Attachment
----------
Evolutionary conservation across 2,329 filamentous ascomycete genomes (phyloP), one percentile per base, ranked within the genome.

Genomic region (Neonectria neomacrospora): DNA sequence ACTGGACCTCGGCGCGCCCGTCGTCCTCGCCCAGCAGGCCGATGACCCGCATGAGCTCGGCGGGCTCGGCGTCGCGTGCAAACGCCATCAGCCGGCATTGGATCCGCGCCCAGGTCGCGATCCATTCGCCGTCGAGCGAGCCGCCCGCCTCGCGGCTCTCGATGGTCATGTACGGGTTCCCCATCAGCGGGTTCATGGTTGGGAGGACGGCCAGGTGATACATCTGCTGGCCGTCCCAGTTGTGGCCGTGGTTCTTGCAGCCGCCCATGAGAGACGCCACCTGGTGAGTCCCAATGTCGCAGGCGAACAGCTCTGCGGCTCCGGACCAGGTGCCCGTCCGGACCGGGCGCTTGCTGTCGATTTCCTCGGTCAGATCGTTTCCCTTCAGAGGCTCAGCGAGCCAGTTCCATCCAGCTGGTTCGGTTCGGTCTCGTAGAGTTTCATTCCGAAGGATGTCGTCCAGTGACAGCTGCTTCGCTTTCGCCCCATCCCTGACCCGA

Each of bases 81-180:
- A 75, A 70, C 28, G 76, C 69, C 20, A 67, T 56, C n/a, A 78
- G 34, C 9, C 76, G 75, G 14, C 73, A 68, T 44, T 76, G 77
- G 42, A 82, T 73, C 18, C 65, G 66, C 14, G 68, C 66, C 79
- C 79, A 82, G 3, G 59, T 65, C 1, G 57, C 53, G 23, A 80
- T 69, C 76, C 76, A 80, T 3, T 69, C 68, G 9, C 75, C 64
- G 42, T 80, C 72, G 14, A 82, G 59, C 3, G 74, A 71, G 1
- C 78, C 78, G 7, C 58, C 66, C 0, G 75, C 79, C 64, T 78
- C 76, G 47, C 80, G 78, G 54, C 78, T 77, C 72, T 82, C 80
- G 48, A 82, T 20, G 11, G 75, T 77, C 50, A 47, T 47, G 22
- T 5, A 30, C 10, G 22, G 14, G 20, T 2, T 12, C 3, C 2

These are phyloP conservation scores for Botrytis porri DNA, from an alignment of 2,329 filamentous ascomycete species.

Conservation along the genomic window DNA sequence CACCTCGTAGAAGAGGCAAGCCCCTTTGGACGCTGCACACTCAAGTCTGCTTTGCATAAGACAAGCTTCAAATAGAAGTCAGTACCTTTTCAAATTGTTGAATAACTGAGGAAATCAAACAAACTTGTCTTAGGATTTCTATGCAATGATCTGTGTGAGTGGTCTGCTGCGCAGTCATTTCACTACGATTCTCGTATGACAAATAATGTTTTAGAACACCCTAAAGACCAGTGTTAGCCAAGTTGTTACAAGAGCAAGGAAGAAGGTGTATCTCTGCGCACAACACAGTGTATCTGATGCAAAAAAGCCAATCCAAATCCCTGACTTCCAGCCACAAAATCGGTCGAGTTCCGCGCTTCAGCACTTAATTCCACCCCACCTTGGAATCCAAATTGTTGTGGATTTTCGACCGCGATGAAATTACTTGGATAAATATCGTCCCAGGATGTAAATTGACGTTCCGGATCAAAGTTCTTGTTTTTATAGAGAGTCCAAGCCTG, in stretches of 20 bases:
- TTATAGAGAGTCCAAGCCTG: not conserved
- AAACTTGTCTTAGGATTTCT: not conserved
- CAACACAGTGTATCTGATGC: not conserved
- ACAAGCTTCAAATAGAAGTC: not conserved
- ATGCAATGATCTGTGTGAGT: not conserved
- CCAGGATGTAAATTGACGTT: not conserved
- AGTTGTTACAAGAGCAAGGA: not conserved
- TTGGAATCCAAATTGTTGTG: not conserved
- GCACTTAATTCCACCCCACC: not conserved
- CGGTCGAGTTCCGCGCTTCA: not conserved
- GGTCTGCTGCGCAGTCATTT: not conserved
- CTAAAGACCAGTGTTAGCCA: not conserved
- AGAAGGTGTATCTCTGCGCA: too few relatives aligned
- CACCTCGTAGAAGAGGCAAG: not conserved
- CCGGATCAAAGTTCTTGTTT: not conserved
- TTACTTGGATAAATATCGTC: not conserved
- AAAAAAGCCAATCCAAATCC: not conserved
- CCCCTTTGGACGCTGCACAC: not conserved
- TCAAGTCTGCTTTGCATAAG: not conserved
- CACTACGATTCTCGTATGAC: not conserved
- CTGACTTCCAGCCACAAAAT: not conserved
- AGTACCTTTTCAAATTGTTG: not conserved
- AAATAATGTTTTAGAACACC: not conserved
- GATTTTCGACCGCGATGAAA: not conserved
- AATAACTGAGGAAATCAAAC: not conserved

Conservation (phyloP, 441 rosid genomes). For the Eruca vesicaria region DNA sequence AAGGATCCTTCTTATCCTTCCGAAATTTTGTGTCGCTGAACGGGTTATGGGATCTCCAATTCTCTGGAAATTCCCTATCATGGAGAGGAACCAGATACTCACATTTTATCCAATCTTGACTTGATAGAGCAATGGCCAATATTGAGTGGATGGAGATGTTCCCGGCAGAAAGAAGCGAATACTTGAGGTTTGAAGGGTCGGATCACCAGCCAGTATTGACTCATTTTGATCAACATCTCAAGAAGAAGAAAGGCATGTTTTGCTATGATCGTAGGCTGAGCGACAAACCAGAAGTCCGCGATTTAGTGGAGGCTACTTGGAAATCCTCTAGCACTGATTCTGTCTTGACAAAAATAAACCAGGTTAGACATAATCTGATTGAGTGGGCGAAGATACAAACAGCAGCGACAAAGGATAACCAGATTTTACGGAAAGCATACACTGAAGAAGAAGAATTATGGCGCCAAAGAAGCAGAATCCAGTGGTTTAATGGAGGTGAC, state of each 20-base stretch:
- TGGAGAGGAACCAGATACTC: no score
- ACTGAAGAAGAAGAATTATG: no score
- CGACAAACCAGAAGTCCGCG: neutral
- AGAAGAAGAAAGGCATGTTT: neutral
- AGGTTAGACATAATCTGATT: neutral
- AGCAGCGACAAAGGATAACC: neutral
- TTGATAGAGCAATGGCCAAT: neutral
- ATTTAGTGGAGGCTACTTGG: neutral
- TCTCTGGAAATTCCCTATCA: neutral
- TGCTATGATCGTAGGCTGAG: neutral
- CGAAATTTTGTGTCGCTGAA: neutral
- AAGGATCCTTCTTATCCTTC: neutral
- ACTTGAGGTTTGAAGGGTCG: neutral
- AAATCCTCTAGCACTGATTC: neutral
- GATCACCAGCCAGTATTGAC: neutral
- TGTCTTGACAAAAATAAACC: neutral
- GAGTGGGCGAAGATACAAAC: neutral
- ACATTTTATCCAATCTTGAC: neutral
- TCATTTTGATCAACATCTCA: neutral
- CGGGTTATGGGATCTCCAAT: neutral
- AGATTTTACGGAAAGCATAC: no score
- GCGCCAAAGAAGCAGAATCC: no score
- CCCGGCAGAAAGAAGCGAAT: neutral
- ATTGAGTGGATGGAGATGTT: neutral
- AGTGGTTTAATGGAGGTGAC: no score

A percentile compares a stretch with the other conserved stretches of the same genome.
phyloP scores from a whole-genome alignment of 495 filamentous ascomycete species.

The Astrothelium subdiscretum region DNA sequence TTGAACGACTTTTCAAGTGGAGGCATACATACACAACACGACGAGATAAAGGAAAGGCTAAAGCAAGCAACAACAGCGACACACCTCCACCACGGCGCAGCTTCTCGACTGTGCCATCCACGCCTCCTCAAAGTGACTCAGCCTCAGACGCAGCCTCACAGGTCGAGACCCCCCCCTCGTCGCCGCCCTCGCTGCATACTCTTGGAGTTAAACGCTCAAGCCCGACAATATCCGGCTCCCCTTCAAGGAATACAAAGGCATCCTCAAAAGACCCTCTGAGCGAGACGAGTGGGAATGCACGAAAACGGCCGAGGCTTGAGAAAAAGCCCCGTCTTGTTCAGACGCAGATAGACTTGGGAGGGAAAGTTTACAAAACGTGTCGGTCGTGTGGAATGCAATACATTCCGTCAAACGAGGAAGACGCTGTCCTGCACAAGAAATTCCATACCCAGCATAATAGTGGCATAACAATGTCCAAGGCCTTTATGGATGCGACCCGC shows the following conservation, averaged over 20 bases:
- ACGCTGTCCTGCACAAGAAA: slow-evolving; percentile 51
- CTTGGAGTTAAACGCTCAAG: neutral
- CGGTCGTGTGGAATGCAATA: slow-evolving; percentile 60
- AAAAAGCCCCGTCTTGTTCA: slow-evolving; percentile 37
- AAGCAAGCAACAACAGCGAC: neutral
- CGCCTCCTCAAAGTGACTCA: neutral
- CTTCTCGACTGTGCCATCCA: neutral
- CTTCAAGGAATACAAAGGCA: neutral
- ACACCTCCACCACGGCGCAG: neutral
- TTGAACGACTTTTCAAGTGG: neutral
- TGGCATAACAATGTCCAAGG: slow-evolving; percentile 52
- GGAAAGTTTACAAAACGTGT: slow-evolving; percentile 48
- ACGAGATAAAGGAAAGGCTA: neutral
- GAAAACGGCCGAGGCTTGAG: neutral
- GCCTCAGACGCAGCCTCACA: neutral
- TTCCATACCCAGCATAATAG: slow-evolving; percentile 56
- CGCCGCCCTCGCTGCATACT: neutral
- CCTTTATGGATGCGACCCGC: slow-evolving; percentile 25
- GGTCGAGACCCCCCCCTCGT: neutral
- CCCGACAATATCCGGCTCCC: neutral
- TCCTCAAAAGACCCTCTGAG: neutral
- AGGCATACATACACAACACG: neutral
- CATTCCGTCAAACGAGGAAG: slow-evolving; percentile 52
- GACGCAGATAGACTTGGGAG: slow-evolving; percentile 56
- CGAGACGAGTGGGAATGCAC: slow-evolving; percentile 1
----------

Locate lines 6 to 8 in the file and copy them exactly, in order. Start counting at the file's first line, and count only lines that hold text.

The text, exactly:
- G 42, A 82, T 73, C 18, C 65, G 66, C 14, G 68, C 66, C 79
- C 79, A 82, G 3, G 59, T 65, C 1, G 57, C 53, G 23, A 80
- T 69, C 76, C 76, A 80, T 3, T 69, C 68, G 9, C 75, C 64